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From: Jacques M. Mallah <jqm1584.domain.name.hidden>

Date: Fri, 13 Aug 1999 11:58:53 -0400 (EDT)

On Fri, 13 Aug 1999, Russell Standish wrote:

*> > referring to
*

*> > > t0 |
*

*> > > |
*

*> > > t1 T / \ H
*

*> > > / \
*

*> > > t2 / / \
*

*> > > | | \
*

*> > > t3 Y R B
*

*> >
*

*> > Assume that all three branches occur (two copying events).
*

*> >
*

*> > Gilles Henri wrote:
*

*> > >With the color cards, each Jane will measure subjectively a probability 1/2
*

*> > >of yellow, 1/4 of red (1/2 H *1/2 "being chosen as Jane 1") and 1/4 blue,
*

*> > >so again p(H) = p(T)=1/2 with the conditional probability formula.
*

*> > >The probability 2/3 is indeed the chance of finding someone who saw H after
*

*> > >the first experiment from a bird perspective, because duplicating
*

*> > >introduces a bias.
*

*> >
*

*> > I agree that according to the approach taken by the q-su's, namely
*

*> > that one's measure is somehow distributed among the so called
*

*> > computational continuations of one's brain activity, the probabilities
*

*> > would be (1/2,1/4,1/4). It is a history dependent claim:
*

*> > > t0 |
*

*> > > |
*

*> > > t1 W / \ H
*

*> > > / \
*

*> > > t2 T/ \H \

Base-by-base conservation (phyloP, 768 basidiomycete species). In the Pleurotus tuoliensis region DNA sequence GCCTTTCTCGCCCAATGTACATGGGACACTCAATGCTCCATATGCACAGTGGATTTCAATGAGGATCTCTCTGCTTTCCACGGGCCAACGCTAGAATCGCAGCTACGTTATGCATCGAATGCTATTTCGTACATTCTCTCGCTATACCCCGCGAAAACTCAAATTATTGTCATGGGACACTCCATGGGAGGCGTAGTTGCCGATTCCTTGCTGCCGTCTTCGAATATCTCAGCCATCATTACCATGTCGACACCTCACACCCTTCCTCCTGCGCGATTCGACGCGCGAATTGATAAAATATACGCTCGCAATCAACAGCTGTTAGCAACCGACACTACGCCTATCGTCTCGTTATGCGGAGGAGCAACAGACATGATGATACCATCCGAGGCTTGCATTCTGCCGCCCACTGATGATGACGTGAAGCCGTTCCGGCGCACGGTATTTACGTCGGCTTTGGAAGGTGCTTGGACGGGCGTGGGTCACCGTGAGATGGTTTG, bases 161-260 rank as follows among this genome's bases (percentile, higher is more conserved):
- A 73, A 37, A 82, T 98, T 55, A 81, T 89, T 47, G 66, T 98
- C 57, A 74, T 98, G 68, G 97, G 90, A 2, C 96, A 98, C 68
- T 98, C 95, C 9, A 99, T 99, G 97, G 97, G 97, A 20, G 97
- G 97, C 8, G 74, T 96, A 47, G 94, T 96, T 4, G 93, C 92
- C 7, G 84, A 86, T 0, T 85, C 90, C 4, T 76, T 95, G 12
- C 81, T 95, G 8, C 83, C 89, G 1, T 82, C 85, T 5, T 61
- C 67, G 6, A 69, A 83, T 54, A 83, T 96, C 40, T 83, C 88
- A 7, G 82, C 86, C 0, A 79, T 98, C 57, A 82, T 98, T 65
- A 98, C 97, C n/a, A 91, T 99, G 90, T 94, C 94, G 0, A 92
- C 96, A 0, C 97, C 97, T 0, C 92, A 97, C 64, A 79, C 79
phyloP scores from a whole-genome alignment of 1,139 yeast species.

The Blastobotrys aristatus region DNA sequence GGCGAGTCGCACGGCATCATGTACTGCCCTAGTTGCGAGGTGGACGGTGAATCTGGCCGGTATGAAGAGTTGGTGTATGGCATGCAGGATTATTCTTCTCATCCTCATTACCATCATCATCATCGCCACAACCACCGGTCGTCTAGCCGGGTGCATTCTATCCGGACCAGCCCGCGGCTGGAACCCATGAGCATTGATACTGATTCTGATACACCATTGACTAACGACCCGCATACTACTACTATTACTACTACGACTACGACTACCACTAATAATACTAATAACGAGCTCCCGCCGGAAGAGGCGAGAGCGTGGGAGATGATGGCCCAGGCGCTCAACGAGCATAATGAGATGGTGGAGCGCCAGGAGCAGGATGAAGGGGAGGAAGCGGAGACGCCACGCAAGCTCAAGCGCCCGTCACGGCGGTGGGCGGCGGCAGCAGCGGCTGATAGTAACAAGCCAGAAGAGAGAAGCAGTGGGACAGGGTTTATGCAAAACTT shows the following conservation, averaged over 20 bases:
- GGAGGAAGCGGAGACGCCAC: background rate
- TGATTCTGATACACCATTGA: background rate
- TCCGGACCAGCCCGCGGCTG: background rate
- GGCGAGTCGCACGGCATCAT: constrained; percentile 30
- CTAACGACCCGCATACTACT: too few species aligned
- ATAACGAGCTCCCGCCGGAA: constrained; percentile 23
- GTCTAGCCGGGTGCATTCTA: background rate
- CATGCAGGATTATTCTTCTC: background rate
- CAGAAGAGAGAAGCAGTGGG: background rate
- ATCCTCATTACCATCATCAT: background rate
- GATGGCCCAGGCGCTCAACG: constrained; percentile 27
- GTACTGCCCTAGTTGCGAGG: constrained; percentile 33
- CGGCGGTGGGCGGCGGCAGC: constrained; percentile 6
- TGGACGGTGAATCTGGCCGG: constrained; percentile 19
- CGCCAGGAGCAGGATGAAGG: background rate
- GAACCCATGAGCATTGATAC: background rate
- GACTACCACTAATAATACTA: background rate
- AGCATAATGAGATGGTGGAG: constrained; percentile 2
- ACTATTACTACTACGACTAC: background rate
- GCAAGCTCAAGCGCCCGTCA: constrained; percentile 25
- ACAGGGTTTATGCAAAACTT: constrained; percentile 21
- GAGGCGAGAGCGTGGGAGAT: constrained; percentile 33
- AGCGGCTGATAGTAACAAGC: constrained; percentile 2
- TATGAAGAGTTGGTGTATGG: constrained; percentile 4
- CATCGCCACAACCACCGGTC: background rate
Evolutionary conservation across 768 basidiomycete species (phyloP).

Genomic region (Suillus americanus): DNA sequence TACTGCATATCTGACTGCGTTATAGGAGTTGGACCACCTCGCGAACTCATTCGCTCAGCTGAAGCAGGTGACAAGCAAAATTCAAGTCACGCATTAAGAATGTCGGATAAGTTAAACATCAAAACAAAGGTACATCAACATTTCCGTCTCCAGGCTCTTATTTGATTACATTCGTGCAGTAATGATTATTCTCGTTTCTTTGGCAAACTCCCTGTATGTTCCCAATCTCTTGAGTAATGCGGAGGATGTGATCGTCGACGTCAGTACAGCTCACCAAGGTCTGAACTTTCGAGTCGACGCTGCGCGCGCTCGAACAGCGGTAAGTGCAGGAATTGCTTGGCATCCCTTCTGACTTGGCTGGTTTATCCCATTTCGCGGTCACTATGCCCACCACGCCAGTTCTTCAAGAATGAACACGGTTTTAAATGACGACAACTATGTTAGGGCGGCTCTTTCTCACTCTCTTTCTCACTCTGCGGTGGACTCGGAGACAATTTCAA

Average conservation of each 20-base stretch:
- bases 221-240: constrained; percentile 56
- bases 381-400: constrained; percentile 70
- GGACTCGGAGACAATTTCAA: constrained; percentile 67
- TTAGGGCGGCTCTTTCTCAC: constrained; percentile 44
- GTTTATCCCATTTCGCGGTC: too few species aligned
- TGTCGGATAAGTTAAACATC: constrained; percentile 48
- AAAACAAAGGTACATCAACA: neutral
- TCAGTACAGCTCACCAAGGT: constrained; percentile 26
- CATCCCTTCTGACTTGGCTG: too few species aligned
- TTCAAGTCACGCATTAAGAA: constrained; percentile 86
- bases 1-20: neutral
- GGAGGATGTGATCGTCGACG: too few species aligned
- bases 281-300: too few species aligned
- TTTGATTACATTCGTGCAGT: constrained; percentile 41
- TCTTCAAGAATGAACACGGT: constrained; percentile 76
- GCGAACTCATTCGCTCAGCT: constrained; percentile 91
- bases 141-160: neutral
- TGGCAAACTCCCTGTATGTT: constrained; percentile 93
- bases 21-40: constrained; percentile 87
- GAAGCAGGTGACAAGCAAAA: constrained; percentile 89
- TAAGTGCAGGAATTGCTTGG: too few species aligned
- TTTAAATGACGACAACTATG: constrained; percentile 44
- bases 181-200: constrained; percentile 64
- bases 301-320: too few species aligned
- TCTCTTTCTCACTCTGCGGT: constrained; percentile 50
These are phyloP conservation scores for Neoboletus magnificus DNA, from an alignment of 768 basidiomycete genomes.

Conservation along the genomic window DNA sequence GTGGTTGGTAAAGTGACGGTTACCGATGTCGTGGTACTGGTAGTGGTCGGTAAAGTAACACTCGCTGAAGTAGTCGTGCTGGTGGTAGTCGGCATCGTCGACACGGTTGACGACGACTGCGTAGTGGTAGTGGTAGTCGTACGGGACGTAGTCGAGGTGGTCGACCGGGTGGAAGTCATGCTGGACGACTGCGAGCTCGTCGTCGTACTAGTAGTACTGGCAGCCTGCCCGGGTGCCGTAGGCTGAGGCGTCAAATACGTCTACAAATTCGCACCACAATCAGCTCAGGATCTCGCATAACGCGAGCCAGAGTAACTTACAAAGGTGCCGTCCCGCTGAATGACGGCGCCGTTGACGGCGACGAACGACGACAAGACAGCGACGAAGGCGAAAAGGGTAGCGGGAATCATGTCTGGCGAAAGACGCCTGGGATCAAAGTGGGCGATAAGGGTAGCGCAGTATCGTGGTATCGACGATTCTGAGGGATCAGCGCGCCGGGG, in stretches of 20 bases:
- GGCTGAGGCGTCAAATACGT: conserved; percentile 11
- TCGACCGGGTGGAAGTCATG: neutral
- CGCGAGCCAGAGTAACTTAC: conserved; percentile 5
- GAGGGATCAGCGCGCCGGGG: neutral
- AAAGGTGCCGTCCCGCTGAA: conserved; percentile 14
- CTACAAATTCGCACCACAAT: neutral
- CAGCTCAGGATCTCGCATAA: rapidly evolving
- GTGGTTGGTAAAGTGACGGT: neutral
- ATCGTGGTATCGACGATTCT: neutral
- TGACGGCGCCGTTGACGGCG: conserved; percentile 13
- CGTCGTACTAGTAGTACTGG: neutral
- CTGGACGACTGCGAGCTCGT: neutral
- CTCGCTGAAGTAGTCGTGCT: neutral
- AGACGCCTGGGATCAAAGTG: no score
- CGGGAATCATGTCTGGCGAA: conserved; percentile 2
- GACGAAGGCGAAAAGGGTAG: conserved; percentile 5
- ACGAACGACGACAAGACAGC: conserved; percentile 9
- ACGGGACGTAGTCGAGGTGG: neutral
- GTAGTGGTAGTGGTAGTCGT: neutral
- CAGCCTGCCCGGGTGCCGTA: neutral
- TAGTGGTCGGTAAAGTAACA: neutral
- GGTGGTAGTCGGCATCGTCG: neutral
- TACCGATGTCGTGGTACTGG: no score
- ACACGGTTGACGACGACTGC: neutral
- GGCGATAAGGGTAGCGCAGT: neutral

*

*> > > | \ \
*

*> > > t3 Y R B
*

*> >
*

*> > where W=wait to show the coin to her until the second copying
*

*> > event. Since she doesn't know when copying occurs this looks identical
*

*> > from her perspective, but the measure distribution is (1/4,1/4,1/2)
*

*> > according to the QS claim. Presumably this measure distribution would
*

*> > remain the same years later.
*

*> > I think this is already both ill-defined and anti-intuitive.
*

*> > To extend the example suppose that to counter the unfortunate
*

*> > demographic imbalance in China, someone figures out how to instantly make
*

*> > a million copies of Gong Li. According to the flow of measure claim, each
*

*> > of these copies would have just one millionth of a normal human measure.
*

*> > So these women would practically be zombies. It would not be
*

*> > justified to give them equal rights since they have so much less
*

*> > consciousness. This would remain true even as life experiences give them
*

*> > different perspectives and evolved personalities, some of them come to
*

*> > America, etc. I think this shows how ridiculous the claim is.